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December 29, 2021

Gov. Wolf replaces acting Secretary of State ahead of his final year in office

Leigh Chapman, executive director of nonprofit Deliver My Vote, will take over on Jan. 8, 2022

Government State Elections
Pennsylvania Secretary of State Dan Rainville/USA Today Network

Gov. Tom Wolf named Leigh Chapman as the new Acting Secretary of the Commonwealth, replacing current Acting Secretary Veronica Degraffenreid. Chapman previously served as the executive director of Deliver My Vote, a nonprofit, non-partisan organization aimed at increasing voter participation.

Leigh Chapman has been named as the new Acting Secretary of the Commonwealth by Gov. Tom Wolf, replacing current Acting Secretary Veronica Degraffenreid.

Chapman, who serves as executive director of voter participation nonprofit Deliver My Vote, will begin her tenure on January 8, according to a statement released Monday. 

"As we move into a new year and new election cycle, I have full confidence that Leigh M. Chapman will continue the Department's efforts to lead Pennsylvania through a smooth election process and ensure that Pennsylvania voters continue to experience free and fair elections, among many responsibilities," Gov. Wolf said. 

Deliver My Vote is a non-partisan organization that works to increase voter participation in elections at every level of government. Their philosophy states that voting at home is the easiest and most effective way to increase voter participation and turnout of informed voters. 

The nonprofit provides resources for voters to increase their knowledge of the election process and determine for themselves whether voting in-person or by mail is the best method for them. 

Though Chapman currently leads Deliver My Vote, she previously served the Pennsylvania Department of State from 2015-2017 as a policy director, where she worked to implement electronic voter registration across the state.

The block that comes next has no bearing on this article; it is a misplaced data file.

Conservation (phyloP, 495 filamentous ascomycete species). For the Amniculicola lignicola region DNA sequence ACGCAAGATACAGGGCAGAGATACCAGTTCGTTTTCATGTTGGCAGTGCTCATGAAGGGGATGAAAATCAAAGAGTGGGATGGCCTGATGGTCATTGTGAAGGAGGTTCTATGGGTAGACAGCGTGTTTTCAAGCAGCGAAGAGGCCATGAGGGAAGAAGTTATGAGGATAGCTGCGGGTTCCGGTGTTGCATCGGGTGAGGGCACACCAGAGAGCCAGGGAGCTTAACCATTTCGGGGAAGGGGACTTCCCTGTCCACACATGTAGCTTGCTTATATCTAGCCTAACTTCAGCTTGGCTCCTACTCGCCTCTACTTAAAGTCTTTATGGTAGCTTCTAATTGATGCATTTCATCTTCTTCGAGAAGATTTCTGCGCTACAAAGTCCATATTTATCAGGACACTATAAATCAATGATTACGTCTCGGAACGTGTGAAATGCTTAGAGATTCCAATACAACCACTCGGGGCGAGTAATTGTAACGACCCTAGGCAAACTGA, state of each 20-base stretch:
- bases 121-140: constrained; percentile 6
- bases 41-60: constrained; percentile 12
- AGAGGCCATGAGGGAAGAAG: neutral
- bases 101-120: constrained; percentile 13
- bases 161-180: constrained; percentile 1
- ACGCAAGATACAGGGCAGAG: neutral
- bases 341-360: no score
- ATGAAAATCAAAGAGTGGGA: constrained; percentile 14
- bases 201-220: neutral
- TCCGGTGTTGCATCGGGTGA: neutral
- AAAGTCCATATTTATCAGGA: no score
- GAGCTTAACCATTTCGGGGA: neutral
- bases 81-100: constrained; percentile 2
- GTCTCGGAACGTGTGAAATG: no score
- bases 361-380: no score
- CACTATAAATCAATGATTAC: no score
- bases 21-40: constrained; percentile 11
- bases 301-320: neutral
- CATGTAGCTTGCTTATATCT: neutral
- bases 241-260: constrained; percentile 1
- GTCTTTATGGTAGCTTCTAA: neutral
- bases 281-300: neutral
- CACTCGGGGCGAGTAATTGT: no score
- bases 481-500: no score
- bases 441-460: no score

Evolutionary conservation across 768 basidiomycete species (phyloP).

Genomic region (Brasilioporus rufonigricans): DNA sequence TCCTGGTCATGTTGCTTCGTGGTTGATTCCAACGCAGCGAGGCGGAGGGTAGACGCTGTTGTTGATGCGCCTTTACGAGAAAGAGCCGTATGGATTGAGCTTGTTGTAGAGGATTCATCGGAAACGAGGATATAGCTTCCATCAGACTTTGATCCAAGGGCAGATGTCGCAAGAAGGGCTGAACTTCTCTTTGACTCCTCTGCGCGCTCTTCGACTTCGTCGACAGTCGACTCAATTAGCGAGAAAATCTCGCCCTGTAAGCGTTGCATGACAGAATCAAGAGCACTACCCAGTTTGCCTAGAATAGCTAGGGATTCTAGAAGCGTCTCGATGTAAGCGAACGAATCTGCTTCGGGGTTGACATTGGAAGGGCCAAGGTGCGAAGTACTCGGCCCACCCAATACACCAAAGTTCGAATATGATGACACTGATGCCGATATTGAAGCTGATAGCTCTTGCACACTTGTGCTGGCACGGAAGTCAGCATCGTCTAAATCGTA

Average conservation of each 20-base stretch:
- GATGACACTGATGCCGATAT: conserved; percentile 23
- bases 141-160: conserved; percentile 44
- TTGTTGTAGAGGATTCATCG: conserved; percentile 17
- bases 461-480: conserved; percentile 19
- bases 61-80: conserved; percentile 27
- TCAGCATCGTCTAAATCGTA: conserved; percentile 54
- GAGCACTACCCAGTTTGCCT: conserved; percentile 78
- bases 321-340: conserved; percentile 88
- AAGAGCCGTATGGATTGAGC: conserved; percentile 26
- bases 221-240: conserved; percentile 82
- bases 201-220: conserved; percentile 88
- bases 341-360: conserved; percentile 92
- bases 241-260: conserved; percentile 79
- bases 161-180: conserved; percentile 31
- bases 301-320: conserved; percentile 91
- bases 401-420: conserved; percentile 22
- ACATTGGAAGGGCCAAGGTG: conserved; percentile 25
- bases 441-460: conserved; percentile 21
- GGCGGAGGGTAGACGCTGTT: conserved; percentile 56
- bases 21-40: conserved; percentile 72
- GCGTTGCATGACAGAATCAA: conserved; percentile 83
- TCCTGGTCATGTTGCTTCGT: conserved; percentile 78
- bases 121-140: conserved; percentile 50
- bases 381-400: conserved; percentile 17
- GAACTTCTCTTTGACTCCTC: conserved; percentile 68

"Throughout my career I have worked to ensure that voting rights are protected, and to improve access to the ballot box," Chapman said. "I took forward to continuing that work in my new role, and to build on the tremendously successful election reforms in Pennsylvania over the last several years." 

Chapman will replace Acting Secretary of State Veronica Degraffenreid, who has served the State Department since being appointed following the abrupt resignation of former leader Kathy Bookvar in February. Degraffenreid will spend the remainder of Gov. Wolf's term as one of his special advisors. 

"Acting Secretary Degraffenreid has served with distinction over the past year, administering two smooth elections and spearheading the modernization of key IT infrastructure," Gov. Wolf said.

Since beginning her time as Special Advisor on Election Modernization, she has led efforts to enhance voting technology and ensure smooth elections. 

Degraffenreid's confirmation and work as Acting Secretary of the Commonwealth drew criticism from Pennsylvania Republicans this year as they doubled down in their investigation into election fraud in the 2020 election. 

During an audit of voting machines throughout the state, machines in "sparsely-populated" Fulton County were decertified by Degraffenreid after being inspected. At the time, she said that the inspection into the voting machines in Fulton County violated state law, but that she had "no choice" but to decertify the machines. 

Around 8,000 ballots were cast in Fulton County during the 2020 election, which were overwhelmingly in support of former President Donald Trump, whose claims of voter fraud are the foundation of the Pennsylvania Republican-led investigation. 

In September, Gov. Wolf came to Degraffenreid's defense after Pennsylvania GOP leader Jake Corman accused her of "hiding something" during a broadcast of Steve Bannon's radio show. The governor called Corman's accusations "desperate and utterly baseless." 

Degraffenreid previously worked as Director of Election Operations for the North Carolina Board of Elections, where for over six years she fought to provide oversight to elections in over 100 counties in North Carolina. She also spent 10 years at the North Carolina Department of Justice, specializing in redistricting and election litigation. 

This marks another change to Pennsylvania's government landscape, following the resignation of former Acting Health Secretary Alison Beam, who announced earlier in December that she would step down from her position to spend more time with her family. 

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